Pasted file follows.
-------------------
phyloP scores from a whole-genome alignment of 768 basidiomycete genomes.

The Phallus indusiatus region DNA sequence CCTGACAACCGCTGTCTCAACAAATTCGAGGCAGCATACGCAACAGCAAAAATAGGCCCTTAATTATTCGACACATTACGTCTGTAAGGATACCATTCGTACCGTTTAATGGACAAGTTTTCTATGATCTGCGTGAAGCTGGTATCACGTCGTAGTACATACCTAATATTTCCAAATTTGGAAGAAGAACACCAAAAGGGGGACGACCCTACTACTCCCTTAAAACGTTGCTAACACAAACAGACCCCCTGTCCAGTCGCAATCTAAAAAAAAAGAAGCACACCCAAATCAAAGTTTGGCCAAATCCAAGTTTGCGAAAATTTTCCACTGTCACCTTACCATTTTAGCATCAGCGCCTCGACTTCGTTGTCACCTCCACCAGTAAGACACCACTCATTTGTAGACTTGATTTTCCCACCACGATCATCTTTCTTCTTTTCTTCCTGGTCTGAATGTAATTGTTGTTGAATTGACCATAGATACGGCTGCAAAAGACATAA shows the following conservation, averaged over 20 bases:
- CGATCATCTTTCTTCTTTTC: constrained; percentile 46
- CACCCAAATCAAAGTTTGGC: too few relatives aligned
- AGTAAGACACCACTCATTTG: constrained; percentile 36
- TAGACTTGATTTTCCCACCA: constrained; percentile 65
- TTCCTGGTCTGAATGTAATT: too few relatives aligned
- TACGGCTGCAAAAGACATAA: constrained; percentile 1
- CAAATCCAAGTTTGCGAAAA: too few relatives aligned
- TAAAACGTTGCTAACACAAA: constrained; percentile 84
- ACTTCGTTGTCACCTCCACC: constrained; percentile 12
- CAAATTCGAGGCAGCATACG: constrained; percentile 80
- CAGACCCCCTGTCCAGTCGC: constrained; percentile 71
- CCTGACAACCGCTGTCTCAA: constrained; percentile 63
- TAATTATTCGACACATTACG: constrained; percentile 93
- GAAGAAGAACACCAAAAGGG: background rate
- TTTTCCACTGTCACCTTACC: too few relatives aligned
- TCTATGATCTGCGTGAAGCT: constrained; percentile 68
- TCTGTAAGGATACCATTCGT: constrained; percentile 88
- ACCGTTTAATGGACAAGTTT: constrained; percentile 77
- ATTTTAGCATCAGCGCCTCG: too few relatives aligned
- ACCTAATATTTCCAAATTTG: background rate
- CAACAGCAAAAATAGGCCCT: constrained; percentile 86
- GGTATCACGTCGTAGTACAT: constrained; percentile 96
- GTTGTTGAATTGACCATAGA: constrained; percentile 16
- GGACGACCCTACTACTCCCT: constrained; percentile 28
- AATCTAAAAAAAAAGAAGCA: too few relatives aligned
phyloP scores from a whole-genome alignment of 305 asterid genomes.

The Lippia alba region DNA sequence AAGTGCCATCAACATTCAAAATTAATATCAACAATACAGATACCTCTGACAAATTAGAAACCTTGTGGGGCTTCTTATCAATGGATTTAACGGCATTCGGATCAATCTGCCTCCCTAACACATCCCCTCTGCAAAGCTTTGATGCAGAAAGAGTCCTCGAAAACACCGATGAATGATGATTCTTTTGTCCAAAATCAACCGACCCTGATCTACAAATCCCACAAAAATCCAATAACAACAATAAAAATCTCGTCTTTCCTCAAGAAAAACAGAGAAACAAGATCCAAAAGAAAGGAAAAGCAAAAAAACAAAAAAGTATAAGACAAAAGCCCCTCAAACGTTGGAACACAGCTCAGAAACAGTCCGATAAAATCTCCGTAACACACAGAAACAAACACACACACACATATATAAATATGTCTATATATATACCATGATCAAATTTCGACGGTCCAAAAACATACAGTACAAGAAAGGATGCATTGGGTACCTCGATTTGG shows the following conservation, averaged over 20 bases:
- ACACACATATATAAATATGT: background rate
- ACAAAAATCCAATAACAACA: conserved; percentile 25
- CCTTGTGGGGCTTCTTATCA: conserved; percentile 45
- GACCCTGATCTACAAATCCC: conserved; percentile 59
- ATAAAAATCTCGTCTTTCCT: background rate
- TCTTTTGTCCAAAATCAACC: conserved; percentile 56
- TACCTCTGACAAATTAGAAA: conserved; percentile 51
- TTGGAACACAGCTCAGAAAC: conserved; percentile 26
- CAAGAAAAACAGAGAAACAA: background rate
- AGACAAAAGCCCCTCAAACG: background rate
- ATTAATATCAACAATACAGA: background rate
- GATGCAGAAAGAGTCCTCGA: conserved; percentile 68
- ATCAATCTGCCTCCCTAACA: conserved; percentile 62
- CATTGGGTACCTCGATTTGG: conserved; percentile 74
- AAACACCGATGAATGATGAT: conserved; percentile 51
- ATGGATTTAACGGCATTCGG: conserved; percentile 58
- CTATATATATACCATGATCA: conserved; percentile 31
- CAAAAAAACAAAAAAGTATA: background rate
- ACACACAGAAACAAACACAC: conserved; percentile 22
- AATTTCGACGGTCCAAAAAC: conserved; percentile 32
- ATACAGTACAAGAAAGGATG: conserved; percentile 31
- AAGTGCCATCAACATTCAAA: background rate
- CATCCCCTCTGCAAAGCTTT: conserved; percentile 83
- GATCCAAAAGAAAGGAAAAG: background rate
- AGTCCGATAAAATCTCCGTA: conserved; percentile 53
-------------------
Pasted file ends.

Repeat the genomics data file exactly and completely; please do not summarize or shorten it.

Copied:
phyloP scores from a whole-genome alignment of 768 basidiomycete genomes.

The Phallus indusiatus region DNA sequence CCTGACAACCGCTGTCTCAACAAATTCGAGGCAGCATACGCAACAGCAAAAATAGGCCCTTAATTATTCGACACATTACGTCTGTAAGGATACCATTCGTACCGTTTAATGGACAAGTTTTCTATGATCTGCGTGAAGCTGGTATCACGTCGTAGTACATACCTAATATTTCCAAATTTGGAAGAAGAACACCAAAAGGGGGACGACCCTACTACTCCCTTAAAACGTTGCTAACACAAACAGACCCCCTGTCCAGTCGCAATCTAAAAAAAAAGAAGCACACCCAAATCAAAGTTTGGCCAAATCCAAGTTTGCGAAAATTTTCCACTGTCACCTTACCATTTTAGCATCAGCGCCTCGACTTCGTTGTCACCTCCACCAGTAAGACACCACTCATTTGTAGACTTGATTTTCCCACCACGATCATCTTTCTTCTTTTCTTCCTGGTCTGAATGTAATTGTTGTTGAATTGACCATAGATACGGCTGCAAAAGACATAA shows the following conservation, averaged over 20 bases:
- CGATCATCTTTCTTCTTTTC: constrained; percentile 46
- CACCCAAATCAAAGTTTGGC: too few relatives aligned
- AGTAAGACACCACTCATTTG: constrained; percentile 36
- TAGACTTGATTTTCCCACCA: constrained; percentile 65
- TTCCTGGTCTGAATGTAATT: too few relatives aligned
- TACGGCTGCAAAAGACATAA: constrained; percentile 1
- CAAATCCAAGTTTGCGAAAA: too few relatives aligned
- TAAAACGTTGCTAACACAAA: constrained; percentile 84
- ACTTCGTTGTCACCTCCACC: constrained; percentile 12
- CAAATTCGAGGCAGCATACG: constrained; percentile 80
- CAGACCCCCTGTCCAGTCGC: constrained; percentile 71
- CCTGACAACCGCTGTCTCAA: constrained; percentile 63
- TAATTATTCGACACATTACG: constrained; percentile 93
- GAAGAAGAACACCAAAAGGG: background rate
- TTTTCCACTGTCACCTTACC: too few relatives aligned
- TCTATGATCTGCGTGAAGCT: constrained; percentile 68
- TCTGTAAGGATACCATTCGT: constrained; percentile 88
- ACCGTTTAATGGACAAGTTT: constrained; percentile 77
- ATTTTAGCATCAGCGCCTCG: too few relatives aligned
- ACCTAATATTTCCAAATTTG: background rate
- CAACAGCAAAAATAGGCCCT: constrained; percentile 86
- GGTATCACGTCGTAGTACAT: constrained; percentile 96
- GTTGTTGAATTGACCATAGA: constrained; percentile 16
- GGACGACCCTACTACTCCCT: constrained; percentile 28
- AATCTAAAAAAAAAGAAGCA: too few relatives aligned
phyloP scores from a whole-genome alignment of 305 asterid genomes.

The Lippia alba region DNA sequence AAGTGCCATCAACATTCAAAATTAATATCAACAATACAGATACCTCTGACAAATTAGAAACCTTGTGGGGCTTCTTATCAATGGATTTAACGGCATTCGGATCAATCTGCCTCCCTAACACATCCCCTCTGCAAAGCTTTGATGCAGAAAGAGTCCTCGAAAACACCGATGAATGATGATTCTTTTGTCCAAAATCAACCGACCCTGATCTACAAATCCCACAAAAATCCAATAACAACAATAAAAATCTCGTCTTTCCTCAAGAAAAACAGAGAAACAAGATCCAAAAGAAAGGAAAAGCAAAAAAACAAAAAAGTATAAGACAAAAGCCCCTCAAACGTTGGAACACAGCTCAGAAACAGTCCGATAAAATCTCCGTAACACACAGAAACAAACACACACACACATATATAAATATGTCTATATATATACCATGATCAAATTTCGACGGTCCAAAAACATACAGTACAAGAAAGGATGCATTGGGTACCTCGATTTGG shows the following conservation, averaged over 20 bases:
- ACACACATATATAAATATGT: background rate
- ACAAAAATCCAATAACAACA: conserved; percentile 25
- CCTTGTGGGGCTTCTTATCA: conserved; percentile 45
- GACCCTGATCTACAAATCCC: conserved; percentile 59
- ATAAAAATCTCGTCTTTCCT: background rate
- TCTTTTGTCCAAAATCAACC: conserved; percentile 56
- TACCTCTGACAAATTAGAAA: conserved; percentile 51
- TTGGAACACAGCTCAGAAAC: conserved; percentile 26
- CAAGAAAAACAGAGAAACAA: background rate
- AGACAAAAGCCCCTCAAACG: background rate
- ATTAATATCAACAATACAGA: background rate
- GATGCAGAAAGAGTCCTCGA: conserved; percentile 68
- ATCAATCTGCCTCCCTAACA: conserved; percentile 62
- CATTGGGTACCTCGATTTGG: conserved; percentile 74
- AAACACCGATGAATGATGAT: conserved; percentile 51
- ATGGATTTAACGGCATTCGG: conserved; percentile 58
- CTATATATATACCATGATCA: conserved; percentile 31
- CAAAAAAACAAAAAAGTATA: background rate
- ACACACAGAAACAAACACAC: conserved; percentile 22
- AATTTCGACGGTCCAAAAAC: conserved; percentile 32
- ATACAGTACAAGAAAGGATG: conserved; percentile 31
- AAGTGCCATCAACATTCAAA: background rate
- CATCCCCTCTGCAAAGCTTT: conserved; percentile 83
- GATCCAAAAGAAAGGAAAAG: background rate
- AGTCCGATAAAATCTCCGTA: conserved; percentile 53